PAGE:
If Azinger had any doubts that all of his players were similarly prepared to back him up, those were dispelled shortly after the opening ceremonies.
Before departing for a pep rally that Azinger had organized for later Thursday night to unveil his 13th man rooting strategy, he told his team to stay behind and rest up for Fridays matches. When he climbed on the bus wearing a T-shirt with the slogan on it, who should already be sitting there but the rest of his team.
He just looked at us, Mahan recalled, and said, Good to see my authority is being followed as the captain.'
It might have marked the only time all week they didnt follow their captains instructions to the letter.

Related Links:
  • U.S. Ryder Cup Team and Records
  • European Ryder Cup Team and Records
  • Full Coverage - 37th Ryder Cup
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    Vegas helicopters in to Carnoustie, without clubs

    By Golf Channel DigitalJuly 19, 2018, 9:33 am

    Jhonattan Vegas did some range work, putted a little and strolled to the first tee for his 5:31 a.m. ET start in the 147th Open Championship.

    Everything before that, however, was far from routine.

    Vegas' visa to travel to Scotland expired and the process to renew it got delayed - and it looked like his overseas' flight might suffer the same fate. Vegas, upon getting his visa updated, traveled from Houston, Texas to Toronto, Canada to Glasgow, Scotland, and then took a helicopter to Carnoustie.

    He arrived in time on Thursday morning, but his clubs did not. Mizuno put together some irons for him and TaylorMade got him his preferred metal woods. He hit the clubs for the first time on the range, less than 90 minutes before his start.

    "I'm going to go out there and play with freedom," Vegas told Golf Channel's Todd Lewis.

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    How to watch The Open on TV and online

    By Golf Channel DigitalJuly 19, 2018, 5:40 am

    You want to watch the 147th Open? Here’s how you can do it.

    Golf Channel and NBC Sports will be televising 182 hours of overall programming from the men's third major of the year at Carnoustie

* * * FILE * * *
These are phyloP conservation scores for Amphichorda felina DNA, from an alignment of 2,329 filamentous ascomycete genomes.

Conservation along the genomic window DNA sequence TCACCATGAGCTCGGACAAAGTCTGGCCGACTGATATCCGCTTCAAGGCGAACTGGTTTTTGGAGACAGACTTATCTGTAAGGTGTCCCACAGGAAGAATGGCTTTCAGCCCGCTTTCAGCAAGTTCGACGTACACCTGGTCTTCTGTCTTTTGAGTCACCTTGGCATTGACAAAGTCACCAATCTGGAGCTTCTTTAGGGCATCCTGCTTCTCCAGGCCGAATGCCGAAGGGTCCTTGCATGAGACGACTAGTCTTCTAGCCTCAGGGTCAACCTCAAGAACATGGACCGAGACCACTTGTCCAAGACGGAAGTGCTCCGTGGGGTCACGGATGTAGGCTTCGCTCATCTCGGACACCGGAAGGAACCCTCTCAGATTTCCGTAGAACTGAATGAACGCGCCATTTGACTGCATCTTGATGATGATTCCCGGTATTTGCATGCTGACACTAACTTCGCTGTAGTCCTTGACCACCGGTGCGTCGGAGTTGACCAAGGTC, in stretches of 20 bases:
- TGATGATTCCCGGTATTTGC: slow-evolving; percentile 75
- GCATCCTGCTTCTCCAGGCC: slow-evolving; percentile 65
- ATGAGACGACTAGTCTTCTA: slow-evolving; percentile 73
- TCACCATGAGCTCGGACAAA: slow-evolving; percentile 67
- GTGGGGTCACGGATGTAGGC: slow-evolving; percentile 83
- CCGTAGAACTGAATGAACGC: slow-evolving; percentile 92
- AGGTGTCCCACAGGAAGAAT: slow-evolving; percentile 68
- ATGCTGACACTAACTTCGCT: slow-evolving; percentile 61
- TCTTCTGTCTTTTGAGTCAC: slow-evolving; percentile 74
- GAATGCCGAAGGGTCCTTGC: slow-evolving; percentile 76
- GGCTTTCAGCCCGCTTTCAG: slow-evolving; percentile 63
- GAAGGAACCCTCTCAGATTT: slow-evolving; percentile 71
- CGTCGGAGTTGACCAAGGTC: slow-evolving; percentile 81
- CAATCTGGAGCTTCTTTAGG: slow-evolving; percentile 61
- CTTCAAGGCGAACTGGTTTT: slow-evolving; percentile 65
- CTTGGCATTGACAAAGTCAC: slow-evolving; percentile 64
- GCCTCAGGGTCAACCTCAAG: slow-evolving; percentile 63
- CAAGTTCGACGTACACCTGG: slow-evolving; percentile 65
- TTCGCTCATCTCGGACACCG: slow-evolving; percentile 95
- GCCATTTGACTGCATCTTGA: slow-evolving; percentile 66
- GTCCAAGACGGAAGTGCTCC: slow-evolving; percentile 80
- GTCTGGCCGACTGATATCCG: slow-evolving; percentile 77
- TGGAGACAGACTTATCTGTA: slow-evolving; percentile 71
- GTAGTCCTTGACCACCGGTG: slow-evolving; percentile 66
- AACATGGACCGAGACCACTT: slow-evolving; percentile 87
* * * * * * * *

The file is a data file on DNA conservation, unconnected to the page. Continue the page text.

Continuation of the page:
In addition to the traditional coverage, the two networks will showcase three live alternate feeds: marquee groups, featured holes (our new 3-hole channel) and spotlight action. You can also watch replays of full-day coverage, Thursday-Sunday, in the Golf Channel app, NBC Sports apps, and on  

    Here’s the weekly TV schedule, with live stream links in parentheses. You can view all the action on the Golf Channel mobile, as well. Alternate coverage is noted in italics:

    (All times Eastern; GC=Golf Channel; NBC=NBC Sports; or check the GLE app)

    Monday, July 16

    GC: 7-9AM: Morning Drive (

    GC: 9-11AM: Live From The Open (

    GC: 7-9PM: Live From The Open (

    Tuesday, July 17

    GC: 6AM-2PM: Live From The Open (

    Wednesday, July 18

    GC: 6AM-2PM: Live From The Open (

    Thursday, July 19

    GC: Midnight-1:30AM: Midnight Drive (

    GC: Day 1: The Open, live coverage: 1:30AM-4PM ( Day 1: The Open, Spotlight: 1:30AM-4PM ( Day 1: The Open, Marquee Groups: 4AM-3PM ( Day 1: The Open, 3-Hole Channel: 4AM-3PM (

    GC: Live From The Open: 4-5PM (

    Friday, July 20

    GC: Day 2: The Open, live coverage: 1:30AM-4PM ( Day 2: The Open, Spotlight: 1:30AM-4PM ( Day 2: The Open, Marquee Groups: 4AM-3PM ( Day 2: The Open, 3-Hole Channel: 4AM-3PM (

    GC: Live From The Open: 4-5PM (

    Saturday, July 21

    GC: Day 3: The Open, live coverage: 4:30-7AM (

    NBC: Rd. 3: The Open, live coverage: 7AM-3PM ( Day 3: The Open, Spotlight: 4:30AM-3PM ( Day 3: The Open, Marquee Groups: 5AM-3PM ( Day 3: The Open, 3-Hole Channel: 5AM-3PM (

    GC: Live From The Open: 3-4PM (

    Sunday, July 22

    GC: Day 4: The Open, live coverage: 4:30-7AM (

    NBC: Rd. 4: The Open, live coverage: 7AM-2:30PM ( Day 4: The Open, Spotlight: 4:30AM-2:30PM ( Day 4: The Open, Marquee Groups: 5AM-2PM ( Day 4: The Open, 3-Hole Channel: 5AM-2PM (

    GC: Live From The Open: 2:30-4PM (

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    The Open 101: A guide to the year's third major

    By Golf Channel DigitalJuly 19, 2018, 5:30 am